Workplace distractions are ever-present. They reduce workers’ productivity, increase their stress, cause injuries and lower morale. Some are the result of modern technology, but others have been around a lot longer.
Following an interruption, it typically takes a couple of minutes to return concentration to work. These short interruptions and recovery periods add up to large amounts of lost productive time.
There are a multitude of distractions that can affect employee safety and productivity that employers need to be aware of.
- Smartphones– Smartphones and tablet computers are a major distraction, especially in office environments. Text messages, alerts and the urge to check Facebook and news – not to mention game apps like Candy Crush and Words With Friends – can pull employees’ attention away from the task at hand.
- E-mail– Misuse of e-mail can be another productivity sapper. This includes strings of e-mails sent to arrange a time for a meeting or conference call, when scheduling software could accomplish the same thing with one or two messages. It also includes clicking the “reply all” button, sending a thank-you intended for one person to a group of ten. Again, these small interruptions compound over time.
- Old-fashioned interruptions – A co-worker who stops by to ask a quick question and sticks around to chat for a few minutes. Meetings that are held because they’ve always been held, regardless of whether they accomplish anything. The colleague who sits three cubicles away and is incapable of having a quiet conversation.
- Personal issues– In some cases, a worker’s distractions may come from himself. His job may be boring, causing his mind to wander while he uses a tool or pours a hot drink. He may have problems at home – financial difficulties, family members who are ill, elderly parents, a child going through a rough time.
- Work pressures– This includes perceived pressure to finish a job quickly. Manufacturing or warehouse employees may feel pushed to fill an order in a hurry, or construction workers may face short deadlines.
- Complacency– Sometimes, employees have done a job for too long and have grown complacent in their knowledge. This can lead to their missing crucial steps in the process, resulting in faulty work – and worse.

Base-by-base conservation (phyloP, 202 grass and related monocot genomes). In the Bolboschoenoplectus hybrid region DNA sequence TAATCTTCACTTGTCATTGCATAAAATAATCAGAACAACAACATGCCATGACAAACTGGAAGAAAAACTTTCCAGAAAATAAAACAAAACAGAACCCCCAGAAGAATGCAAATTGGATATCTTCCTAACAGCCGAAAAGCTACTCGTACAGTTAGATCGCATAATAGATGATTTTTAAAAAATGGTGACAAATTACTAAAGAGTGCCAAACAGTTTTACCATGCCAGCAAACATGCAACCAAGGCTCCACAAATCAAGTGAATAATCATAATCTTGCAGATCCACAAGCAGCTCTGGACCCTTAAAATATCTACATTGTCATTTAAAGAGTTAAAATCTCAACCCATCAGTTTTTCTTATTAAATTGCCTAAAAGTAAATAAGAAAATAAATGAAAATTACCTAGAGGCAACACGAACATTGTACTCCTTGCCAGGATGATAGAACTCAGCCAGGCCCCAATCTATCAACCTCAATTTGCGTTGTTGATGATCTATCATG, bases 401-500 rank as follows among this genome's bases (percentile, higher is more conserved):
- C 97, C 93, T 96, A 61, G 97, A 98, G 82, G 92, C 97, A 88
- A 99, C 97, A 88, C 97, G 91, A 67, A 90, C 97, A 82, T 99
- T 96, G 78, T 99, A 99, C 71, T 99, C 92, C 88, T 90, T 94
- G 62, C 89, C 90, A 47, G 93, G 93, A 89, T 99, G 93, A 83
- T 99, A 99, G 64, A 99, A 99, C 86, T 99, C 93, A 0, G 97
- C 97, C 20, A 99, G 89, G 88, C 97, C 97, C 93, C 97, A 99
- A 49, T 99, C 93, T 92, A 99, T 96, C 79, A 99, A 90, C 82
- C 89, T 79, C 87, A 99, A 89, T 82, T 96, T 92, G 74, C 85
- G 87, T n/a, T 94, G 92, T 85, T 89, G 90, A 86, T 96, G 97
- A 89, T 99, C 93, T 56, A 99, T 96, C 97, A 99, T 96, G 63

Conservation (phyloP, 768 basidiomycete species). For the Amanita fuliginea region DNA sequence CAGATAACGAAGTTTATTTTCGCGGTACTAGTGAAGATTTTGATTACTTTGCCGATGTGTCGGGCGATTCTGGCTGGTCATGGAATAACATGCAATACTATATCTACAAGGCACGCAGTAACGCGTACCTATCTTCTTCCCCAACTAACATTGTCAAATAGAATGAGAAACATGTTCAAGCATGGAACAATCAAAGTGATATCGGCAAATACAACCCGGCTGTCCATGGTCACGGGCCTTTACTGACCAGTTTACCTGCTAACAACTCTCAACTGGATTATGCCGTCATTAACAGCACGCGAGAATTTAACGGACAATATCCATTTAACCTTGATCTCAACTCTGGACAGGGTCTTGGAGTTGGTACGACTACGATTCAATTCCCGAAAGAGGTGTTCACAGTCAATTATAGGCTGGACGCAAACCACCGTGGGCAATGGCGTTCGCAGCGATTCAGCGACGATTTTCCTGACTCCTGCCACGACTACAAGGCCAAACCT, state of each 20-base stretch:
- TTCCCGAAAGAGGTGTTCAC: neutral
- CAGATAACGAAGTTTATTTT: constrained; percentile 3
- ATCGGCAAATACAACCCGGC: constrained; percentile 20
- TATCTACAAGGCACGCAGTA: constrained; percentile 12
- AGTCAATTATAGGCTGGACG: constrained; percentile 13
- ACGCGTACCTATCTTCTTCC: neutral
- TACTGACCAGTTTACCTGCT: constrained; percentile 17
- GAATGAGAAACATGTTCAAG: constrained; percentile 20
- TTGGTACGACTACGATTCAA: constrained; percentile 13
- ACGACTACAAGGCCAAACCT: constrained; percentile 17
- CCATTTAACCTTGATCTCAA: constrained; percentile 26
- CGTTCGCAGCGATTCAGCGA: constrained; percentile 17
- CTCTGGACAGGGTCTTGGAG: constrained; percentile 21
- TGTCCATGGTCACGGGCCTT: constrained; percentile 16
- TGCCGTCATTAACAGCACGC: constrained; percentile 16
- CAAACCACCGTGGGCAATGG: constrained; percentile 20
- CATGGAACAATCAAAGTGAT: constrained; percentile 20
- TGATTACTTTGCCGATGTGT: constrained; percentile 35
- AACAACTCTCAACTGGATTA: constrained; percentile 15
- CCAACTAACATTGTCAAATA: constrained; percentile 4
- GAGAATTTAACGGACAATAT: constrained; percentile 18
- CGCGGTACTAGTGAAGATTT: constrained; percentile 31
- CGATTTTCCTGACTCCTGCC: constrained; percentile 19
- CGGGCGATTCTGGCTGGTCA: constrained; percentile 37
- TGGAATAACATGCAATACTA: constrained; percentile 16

Distractions are not only annoying; they can also be dangerous.
Tripping hazards, machines that use saws, punches, drills or lasers, and workplace chemicals can all cause serious injuries if workers are not paying attention.
An employee driving a forklift in a warehouse can collide with furniture or goods. Kitchen workers plus knives and stoves, plus distractions, can easily produce injuries that are costly and upsetting for the rest of the staff.
To an extent, distractions are unavoidable, but they can be reduced. One thing employers can do is to encourage frequent breaks. There is a limit to how long someone can focus intently on a task. Occasional stretch or walk breaks can help workers clear their minds, relax a little, and take care of personal phone calls and messages.
If necessary, managers can block employees from accessing certain websites or limit use of smartphones to break times. They can also model and encourage proper use of e-mail.
Meetings can be scheduled only when a group discussion is necessary to accomplish work results. To keep them on track, they should be time-limited and have stated agendas.
If it doesn’t interfere with customer service, employees can wear earbuds or headphones to muffle loud conversations. Employees subject to frequent interruptions from gossipy co-workers should be permitted to hang up “do not disturb” signs when necessary.
It is possible to reduce distractions without burdening the workplace with excessive rules. Employers who do so will raise morale, prevent injuries, improve quality and boost profits.
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